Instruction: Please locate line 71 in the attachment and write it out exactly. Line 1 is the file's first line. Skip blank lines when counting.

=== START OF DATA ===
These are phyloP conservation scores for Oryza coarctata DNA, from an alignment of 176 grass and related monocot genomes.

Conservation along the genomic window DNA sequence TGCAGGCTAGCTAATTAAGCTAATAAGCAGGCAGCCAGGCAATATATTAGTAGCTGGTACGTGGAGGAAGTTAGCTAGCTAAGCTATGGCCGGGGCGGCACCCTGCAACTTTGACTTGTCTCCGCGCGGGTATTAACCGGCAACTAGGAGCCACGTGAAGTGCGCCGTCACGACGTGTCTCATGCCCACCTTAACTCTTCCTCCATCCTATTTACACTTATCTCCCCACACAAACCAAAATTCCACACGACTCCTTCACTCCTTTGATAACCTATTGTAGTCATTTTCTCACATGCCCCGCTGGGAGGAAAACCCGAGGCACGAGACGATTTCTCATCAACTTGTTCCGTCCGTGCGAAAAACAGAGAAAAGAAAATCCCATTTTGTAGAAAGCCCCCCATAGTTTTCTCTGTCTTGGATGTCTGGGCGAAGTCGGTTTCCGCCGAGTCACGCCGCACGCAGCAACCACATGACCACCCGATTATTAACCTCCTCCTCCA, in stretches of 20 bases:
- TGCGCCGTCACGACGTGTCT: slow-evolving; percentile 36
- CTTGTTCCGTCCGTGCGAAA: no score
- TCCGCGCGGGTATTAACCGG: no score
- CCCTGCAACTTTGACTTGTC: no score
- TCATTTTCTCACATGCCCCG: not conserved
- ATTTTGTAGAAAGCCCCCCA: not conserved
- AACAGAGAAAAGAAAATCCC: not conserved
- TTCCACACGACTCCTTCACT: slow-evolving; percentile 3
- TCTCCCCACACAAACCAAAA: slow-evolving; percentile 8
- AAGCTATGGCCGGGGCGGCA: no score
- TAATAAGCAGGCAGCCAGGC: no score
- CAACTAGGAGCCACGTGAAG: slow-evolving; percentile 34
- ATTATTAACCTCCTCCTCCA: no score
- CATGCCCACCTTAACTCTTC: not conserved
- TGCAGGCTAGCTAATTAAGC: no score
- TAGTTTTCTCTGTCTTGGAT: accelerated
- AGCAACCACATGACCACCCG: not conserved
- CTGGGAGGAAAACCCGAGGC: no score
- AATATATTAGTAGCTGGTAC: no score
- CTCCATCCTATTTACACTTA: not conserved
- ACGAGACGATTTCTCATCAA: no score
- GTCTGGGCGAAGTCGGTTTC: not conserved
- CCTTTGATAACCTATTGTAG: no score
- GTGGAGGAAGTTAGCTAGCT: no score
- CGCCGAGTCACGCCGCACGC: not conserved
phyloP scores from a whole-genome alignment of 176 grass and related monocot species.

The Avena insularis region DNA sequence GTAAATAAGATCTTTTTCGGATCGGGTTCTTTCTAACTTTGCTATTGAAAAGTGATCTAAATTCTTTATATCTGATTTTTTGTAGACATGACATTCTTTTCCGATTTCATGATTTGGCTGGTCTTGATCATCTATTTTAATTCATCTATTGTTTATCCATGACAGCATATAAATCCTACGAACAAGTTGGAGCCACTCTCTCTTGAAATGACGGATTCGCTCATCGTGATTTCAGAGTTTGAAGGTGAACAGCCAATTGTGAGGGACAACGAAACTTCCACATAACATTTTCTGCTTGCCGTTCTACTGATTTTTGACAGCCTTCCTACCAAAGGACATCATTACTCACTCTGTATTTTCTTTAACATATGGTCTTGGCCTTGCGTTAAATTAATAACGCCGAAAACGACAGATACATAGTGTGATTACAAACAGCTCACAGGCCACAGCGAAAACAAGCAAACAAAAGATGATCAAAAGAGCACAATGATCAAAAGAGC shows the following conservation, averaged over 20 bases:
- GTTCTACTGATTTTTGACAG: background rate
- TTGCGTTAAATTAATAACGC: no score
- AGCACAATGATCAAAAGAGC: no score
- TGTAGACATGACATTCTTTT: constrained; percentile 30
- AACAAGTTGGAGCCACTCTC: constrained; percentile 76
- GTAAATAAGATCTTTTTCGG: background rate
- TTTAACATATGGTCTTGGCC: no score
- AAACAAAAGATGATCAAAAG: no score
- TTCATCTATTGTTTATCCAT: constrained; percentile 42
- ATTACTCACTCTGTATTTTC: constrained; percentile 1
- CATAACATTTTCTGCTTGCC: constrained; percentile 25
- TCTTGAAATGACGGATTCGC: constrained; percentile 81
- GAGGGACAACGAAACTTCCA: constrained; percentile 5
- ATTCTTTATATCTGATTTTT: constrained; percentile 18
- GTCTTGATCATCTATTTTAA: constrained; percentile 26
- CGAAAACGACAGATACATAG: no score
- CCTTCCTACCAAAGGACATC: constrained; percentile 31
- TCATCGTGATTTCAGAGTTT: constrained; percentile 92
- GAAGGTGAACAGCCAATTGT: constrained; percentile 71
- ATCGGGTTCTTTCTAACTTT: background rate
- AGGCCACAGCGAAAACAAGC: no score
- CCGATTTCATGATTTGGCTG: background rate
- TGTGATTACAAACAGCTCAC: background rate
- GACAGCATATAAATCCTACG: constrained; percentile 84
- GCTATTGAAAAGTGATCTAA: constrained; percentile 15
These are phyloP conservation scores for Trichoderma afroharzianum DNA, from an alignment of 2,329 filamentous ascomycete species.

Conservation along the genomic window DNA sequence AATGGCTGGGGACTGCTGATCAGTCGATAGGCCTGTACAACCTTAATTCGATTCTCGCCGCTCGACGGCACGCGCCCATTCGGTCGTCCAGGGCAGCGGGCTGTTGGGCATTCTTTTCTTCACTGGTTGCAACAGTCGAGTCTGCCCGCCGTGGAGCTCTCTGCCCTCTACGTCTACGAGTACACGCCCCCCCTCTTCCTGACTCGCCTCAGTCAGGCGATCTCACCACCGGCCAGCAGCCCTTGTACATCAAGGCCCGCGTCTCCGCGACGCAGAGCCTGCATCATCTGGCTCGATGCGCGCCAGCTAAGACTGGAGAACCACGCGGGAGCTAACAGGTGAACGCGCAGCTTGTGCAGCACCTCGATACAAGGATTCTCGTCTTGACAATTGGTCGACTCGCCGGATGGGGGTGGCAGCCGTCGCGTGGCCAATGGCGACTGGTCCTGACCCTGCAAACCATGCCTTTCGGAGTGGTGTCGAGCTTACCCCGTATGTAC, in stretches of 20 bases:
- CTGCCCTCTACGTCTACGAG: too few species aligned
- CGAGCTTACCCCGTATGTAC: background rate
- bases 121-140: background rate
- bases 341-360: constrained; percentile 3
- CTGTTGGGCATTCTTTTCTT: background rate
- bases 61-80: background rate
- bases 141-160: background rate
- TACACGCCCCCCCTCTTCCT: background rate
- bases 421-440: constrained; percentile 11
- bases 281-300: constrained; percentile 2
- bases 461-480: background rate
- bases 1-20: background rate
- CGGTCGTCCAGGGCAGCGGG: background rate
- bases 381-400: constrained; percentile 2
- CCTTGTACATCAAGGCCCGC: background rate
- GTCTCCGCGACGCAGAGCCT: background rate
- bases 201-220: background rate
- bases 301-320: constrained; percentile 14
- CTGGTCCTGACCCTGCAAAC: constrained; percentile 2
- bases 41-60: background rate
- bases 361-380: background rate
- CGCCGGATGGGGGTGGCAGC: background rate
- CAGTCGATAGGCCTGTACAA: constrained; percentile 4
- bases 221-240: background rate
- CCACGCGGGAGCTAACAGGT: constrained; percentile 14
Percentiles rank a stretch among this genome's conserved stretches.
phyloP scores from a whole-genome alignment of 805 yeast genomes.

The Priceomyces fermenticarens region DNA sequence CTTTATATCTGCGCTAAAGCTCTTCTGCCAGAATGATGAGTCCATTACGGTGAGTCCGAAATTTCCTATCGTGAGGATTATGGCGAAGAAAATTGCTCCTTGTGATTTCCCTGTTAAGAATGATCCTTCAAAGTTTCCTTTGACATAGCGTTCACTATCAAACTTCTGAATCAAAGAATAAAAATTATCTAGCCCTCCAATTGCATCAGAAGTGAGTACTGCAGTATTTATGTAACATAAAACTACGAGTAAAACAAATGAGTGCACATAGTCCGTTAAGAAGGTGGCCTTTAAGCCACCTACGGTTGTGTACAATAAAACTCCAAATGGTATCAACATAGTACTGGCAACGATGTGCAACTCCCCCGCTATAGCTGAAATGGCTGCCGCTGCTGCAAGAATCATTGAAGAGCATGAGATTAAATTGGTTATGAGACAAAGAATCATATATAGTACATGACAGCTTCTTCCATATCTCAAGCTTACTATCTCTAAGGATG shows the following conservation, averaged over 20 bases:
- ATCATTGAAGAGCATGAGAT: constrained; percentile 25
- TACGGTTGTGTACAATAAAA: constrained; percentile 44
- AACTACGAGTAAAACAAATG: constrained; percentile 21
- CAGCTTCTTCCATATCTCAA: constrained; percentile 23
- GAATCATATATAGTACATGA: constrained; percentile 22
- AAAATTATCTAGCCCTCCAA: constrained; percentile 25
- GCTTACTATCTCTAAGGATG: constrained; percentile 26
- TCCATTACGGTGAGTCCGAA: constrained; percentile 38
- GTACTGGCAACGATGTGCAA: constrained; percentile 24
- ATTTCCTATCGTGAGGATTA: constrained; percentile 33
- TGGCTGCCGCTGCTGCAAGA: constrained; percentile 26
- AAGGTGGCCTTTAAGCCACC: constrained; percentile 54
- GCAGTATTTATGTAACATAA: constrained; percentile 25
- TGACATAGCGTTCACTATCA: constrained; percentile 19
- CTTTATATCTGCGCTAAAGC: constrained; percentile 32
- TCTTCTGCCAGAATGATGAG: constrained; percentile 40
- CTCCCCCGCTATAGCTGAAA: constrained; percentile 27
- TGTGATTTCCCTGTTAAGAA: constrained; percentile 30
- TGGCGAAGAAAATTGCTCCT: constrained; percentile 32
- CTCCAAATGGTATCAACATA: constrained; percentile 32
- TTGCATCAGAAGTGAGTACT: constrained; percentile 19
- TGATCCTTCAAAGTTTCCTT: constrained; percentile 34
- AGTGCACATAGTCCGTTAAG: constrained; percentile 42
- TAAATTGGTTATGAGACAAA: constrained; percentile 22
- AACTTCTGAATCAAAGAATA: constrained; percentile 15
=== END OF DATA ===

- CCTTGTACATCAAGGCCCGC: background rate